The Reds will finally kick off their 2020 season in 3 days by hosting the Detroit Tigers. As players have come back to Cincinnati to prepare for a season that would have normally started three-and-a-half months ago, fans have restarted the hype train that was chugging along for most of the offseason around the team. The new offensive additions paired with an elite pitching staff will mean that for the first time in a while, the Reds will have a legitimate shot at the postseason, providing that there is one this fall.
The weird thing about this season, though, is that every game is going to have a postseason feel to it. First off, the Reds will be in contention in August for the first time in forever. The amount of anxiety that I’m going to have for every game might be unhealthy because of how important each game will be. We won’t have many blowouts this year between teams that believe they can get to October. If Sonny Gray gives up three runs in the first two innings on Opening Day, you might see the bullpen warm up and enter the game early. With the new 3-batter minimum rule for pitchers being instituted this year, you’re definitely going to see starters being pulled earlier to get the best matchup in a high-leverage situation. No lead will truly be safe, but there won’t be an opportunity to stack runs on a starter this year because of how few games there are. In the crucible of a 60-game season, there won’t be any margin for error. Usually a team like the Reds might “give up” on a game where they’re down by ten runs in the fifth inning in a normal 162-game season and try again the next day. But with there being so few games this year, they won’t be able to concede a game to anyone.
It’s going to be a test of David Bell’s managerial ability to see if he knows how to pull the strings correctly this year. A loss this year would count for 2.7 losses in a regular season. That means that if the Reds were to start 1-8 like they did in 2019, that would be equivalent to starting 3-22 in a 162-game season. That putrid start all but doomed the Reds’ chances of being competitive last year, as they had to fight that deficit the rest of the way and never were able to reach .500 again. As long as the rotation and bullpen can stay healthy, the Redlegs should have a good chance at making the postseason.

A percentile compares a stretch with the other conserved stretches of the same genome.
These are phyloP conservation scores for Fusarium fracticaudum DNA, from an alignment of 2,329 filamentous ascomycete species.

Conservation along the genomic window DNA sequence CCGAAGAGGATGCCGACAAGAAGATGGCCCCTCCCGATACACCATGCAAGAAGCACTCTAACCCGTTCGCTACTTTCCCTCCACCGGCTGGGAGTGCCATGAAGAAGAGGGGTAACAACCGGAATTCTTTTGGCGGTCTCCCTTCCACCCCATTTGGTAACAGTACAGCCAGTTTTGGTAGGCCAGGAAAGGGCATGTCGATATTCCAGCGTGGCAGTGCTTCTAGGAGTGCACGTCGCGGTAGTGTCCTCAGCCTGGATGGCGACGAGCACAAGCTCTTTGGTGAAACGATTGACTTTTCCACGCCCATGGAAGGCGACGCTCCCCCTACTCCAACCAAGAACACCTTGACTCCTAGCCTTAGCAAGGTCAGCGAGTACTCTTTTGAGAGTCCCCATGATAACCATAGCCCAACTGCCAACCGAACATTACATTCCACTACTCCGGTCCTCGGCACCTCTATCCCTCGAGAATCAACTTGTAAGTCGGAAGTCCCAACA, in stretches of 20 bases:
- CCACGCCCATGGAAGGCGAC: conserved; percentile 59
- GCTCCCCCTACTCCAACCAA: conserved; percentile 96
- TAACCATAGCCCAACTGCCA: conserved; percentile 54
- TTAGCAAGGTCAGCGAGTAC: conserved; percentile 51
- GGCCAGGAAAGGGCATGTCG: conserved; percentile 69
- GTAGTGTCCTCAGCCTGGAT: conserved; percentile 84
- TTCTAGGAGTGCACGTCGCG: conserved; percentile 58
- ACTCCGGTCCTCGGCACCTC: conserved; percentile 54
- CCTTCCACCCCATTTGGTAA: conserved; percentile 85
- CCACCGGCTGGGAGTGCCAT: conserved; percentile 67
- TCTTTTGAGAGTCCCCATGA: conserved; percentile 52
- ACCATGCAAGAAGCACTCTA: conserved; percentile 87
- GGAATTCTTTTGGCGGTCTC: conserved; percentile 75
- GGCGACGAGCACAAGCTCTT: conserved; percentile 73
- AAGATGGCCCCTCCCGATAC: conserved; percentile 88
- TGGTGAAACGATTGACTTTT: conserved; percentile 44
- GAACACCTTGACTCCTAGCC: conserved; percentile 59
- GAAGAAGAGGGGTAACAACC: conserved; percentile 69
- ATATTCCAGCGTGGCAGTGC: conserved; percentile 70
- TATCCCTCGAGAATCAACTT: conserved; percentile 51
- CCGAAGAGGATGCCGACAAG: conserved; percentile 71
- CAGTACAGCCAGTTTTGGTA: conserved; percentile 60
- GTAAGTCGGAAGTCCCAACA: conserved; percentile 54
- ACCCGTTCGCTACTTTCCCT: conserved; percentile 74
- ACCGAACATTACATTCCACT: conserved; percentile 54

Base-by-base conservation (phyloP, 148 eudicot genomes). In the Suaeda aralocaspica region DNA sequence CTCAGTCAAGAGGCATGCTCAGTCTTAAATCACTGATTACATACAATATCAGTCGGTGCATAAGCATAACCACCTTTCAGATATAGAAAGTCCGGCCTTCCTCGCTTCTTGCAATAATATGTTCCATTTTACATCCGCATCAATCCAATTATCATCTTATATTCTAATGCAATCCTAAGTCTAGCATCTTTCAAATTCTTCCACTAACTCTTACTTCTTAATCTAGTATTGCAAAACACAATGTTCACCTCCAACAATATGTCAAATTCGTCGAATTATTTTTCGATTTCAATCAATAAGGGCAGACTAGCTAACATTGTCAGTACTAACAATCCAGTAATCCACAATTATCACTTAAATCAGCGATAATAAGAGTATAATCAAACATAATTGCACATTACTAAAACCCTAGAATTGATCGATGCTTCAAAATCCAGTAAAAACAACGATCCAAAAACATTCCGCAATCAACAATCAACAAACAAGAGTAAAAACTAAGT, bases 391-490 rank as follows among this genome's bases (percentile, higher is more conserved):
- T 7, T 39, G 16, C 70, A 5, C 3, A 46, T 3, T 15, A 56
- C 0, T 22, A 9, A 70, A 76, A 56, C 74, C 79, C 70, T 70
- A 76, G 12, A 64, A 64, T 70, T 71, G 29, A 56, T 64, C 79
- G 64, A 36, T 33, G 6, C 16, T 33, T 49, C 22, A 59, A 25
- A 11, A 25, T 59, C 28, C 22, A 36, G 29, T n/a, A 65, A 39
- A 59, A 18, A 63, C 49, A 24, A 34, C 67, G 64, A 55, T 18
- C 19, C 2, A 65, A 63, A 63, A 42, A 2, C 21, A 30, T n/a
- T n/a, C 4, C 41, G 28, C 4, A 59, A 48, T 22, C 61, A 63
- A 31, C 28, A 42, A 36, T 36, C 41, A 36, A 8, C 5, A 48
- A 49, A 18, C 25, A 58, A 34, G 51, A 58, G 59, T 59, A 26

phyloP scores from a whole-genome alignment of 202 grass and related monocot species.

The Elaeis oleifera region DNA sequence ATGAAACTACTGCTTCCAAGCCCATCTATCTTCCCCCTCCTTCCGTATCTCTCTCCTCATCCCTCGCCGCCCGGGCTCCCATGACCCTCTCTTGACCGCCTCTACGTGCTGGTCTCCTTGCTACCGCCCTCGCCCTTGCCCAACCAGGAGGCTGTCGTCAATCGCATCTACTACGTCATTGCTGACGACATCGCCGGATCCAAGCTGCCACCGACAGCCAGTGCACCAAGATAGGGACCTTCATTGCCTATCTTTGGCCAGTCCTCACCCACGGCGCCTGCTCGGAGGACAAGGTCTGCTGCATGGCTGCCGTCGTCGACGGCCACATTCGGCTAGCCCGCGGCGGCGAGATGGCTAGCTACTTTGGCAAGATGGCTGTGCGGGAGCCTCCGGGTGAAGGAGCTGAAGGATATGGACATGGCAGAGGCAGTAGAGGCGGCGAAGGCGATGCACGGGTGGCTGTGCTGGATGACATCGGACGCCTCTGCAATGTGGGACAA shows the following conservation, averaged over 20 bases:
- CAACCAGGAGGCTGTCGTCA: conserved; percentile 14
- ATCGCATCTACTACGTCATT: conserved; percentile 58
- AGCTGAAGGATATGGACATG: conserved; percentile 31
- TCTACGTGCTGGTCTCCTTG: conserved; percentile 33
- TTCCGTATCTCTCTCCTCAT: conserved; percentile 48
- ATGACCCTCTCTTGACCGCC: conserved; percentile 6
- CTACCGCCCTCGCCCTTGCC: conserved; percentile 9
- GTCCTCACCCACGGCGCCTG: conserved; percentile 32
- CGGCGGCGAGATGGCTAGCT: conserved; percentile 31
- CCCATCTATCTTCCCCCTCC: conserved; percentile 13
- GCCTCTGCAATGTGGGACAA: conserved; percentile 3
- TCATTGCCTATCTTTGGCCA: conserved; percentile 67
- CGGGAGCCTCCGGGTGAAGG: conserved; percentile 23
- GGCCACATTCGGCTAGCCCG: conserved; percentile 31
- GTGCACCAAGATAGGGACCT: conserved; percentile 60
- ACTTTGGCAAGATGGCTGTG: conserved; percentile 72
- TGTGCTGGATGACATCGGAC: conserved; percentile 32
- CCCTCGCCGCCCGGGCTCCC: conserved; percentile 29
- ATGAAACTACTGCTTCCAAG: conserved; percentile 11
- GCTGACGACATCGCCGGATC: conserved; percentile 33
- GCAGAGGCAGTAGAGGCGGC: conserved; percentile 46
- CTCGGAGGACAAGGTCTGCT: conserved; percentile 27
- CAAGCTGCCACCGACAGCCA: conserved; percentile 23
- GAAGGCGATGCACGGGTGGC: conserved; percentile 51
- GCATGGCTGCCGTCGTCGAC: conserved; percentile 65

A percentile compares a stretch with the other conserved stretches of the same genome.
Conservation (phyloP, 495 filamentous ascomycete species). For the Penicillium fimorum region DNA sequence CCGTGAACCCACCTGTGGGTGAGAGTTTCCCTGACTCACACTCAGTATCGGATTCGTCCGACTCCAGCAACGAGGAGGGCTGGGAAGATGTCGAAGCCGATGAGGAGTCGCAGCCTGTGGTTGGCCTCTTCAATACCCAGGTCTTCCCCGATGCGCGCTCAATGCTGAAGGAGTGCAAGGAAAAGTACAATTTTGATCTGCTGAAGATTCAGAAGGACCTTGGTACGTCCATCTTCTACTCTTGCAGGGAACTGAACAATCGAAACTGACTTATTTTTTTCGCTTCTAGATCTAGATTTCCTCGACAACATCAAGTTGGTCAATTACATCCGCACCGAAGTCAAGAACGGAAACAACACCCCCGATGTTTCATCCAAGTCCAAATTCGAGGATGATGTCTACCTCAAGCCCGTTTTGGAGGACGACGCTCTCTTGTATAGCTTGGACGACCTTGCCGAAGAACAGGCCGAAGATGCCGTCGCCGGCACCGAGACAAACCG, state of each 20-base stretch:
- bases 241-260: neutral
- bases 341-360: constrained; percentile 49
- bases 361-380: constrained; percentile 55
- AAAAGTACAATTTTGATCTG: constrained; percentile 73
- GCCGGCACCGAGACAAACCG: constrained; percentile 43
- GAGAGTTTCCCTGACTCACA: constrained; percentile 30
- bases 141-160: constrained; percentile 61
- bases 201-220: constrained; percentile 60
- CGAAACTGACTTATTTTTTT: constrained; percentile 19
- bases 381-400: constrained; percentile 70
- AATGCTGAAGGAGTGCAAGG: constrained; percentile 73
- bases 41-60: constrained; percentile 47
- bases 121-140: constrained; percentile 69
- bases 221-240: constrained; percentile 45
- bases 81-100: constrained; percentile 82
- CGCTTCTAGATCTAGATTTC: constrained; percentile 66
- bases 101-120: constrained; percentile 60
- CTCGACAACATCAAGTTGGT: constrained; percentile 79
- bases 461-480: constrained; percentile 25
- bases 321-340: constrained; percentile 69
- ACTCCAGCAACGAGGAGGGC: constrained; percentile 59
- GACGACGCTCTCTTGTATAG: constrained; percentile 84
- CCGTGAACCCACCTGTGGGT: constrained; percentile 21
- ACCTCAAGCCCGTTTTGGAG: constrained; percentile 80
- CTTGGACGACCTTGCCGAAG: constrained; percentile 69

If the pitching staff can replicate what they did last year, all that the hitters will need to do is to just be better than they were last year. The new guys should provide a jolt to the existing core that underperformed last year. How many times last year did we see the starter hold a team under four runs but the offense couldn’t scrape together enough to win that game? The amount of one-run games that the Reds lost was insane. They were 24-36 in those games, to be exact. Even though the DH is in place this year, Dave Bell might still use the pinch hitter in a prime situation to win a late-August/September game. If they win more of those close games, winning the division is a real possibility.
We might also see more rotation manipulation this year. When Sonny Gray was named the Opening Day starter, the rotation was set so that he and Luis Castillo would pitch the first two games against the Tigers and the last two games against the Cubs in the first week. Trevor Bauer’s years of experience with AL Central teams will make him an optimal starter against those teams, and because he has mentioned he would prefer to pitch every four days, he might be able to give Gray and Castillo an extra day off so that they could be saved for a division opponent. Lucas Sims will definitely start one game this year as well because of his development in the offseason and in spring training.
MLB kept the number of playoff teams at ten for this year, but with each team’s schedule being only division and cross-division opponents, the Wild Card spots are not as controlled as they would be in a normal season. The path to the playoffs for the Reds depends on their ability to win the division. They control their own destiny in the NL Central. While the games against the AL Central definitely matter, the Reds need to make hay against their division rivals. They’ll take every game they can get against the lowly Tigers and Royals, but beating up on the Cardinals and Cubs will be infinitely better for their chances of reaching the postseason. That’s more fun anyway. If they are able to win 14 of their 20 games against the Pirates, Tigers and Royals, and just go .500 in the other 40 games, that puts them at 34 wins, which just might be enough to make the playoffs.
For a fanbase that has experienced so much agony after 1990, Reds fans are probably more prepared to deal with the anxiety of every game meaning life or death in the race for a playoff spot. The weird pitching changes, the different daily lineups and the rule changes are all going to mix in for a season-long concoction of anxiety.
The Reds’ first game is Friday. Hopefully you bought your nitroglycerin pills in bulk.